ESPN.com's Marc Stein has the report, essentially summarized in the headline.Noah Graham/NBAE via Getty Images
There will be none of this sort of thing from Kobe Bryant in Sunday's All-Star Game.
The news will make a very happy man out of Lakers trainer Gary Vitti, and I'm sure most fans are on board as well. Having missed L.A.'s previous three games, sitting out Sunday's All-Star Game in Dallas essentially means 10 days off for Kobe Bryant. For him, it's the in-season equivalent to a few months at Club Med. (By the time the Lakers take the floor Tuesday against Golden State, Bryant may well be "glowing" like a man fresh from a mud bath, still carrying the cucumber slices for his eyes.)
Given how little effort most players put into the game until the final minutes when Kobe almost certainly would have long been on the sidelines, I considered the risk of participation minimal. Yes, technically anything can happen. It is a basketball game, after all, with athletes running to-and-fro. Why, people can get hurt just crossing the street... except doing so is probably more dangerous for the average citizen than Sunday's run will be for the NBA's stars. But assuming he's on track to play Tuesday night (Phil Jackson said Wednesday Kobe could have played against the Jazz, if he needed to), had Kobe decided his obligation to fans and the NBA required a token appearance Sunday, I wouldn't have argued.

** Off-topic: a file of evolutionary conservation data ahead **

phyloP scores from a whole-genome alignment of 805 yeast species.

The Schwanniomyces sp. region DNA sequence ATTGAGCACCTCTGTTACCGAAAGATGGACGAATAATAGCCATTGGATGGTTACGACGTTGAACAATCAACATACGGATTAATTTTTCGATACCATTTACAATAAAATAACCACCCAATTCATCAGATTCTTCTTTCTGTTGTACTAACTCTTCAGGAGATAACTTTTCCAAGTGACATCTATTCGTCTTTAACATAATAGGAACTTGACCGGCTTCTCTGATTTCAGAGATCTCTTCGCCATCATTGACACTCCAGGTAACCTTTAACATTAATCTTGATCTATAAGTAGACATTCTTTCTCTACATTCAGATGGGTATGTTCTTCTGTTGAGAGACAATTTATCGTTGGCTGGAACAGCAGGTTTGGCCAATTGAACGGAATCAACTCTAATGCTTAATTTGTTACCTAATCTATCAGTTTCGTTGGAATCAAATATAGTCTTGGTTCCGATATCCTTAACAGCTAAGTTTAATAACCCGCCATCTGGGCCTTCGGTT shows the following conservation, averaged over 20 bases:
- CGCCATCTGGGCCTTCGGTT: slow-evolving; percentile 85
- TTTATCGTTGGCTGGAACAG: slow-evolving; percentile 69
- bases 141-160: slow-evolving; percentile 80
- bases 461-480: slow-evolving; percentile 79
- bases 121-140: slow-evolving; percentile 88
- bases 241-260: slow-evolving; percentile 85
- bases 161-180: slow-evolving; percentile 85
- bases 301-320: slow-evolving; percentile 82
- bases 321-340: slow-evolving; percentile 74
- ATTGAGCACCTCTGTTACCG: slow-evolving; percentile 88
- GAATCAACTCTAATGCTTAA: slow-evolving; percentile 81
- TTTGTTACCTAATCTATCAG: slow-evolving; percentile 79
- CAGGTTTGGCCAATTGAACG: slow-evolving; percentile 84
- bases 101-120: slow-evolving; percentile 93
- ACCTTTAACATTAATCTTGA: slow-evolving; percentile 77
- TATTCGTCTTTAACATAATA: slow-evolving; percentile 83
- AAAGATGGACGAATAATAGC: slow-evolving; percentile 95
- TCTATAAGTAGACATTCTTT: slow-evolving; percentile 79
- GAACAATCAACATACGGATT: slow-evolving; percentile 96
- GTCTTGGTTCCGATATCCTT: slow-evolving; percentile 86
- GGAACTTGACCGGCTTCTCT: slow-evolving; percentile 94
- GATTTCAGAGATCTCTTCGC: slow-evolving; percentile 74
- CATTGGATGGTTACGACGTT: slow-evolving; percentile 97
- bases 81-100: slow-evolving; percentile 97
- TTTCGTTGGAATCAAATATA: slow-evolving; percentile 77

Still, the only 100% guaranteed, iron-clad way to avoid re-aggravating the ankle in the All-Star Game is to not play, making Bryant's choice obviously the more sensible one. His presence in the lineup would only have served to terrify Lakers fans anyway, so it's not like he's robbing that particular demographic of enjoyment.
It will just be up to Pau Gasol and Shannon Brown to do the faithful proud.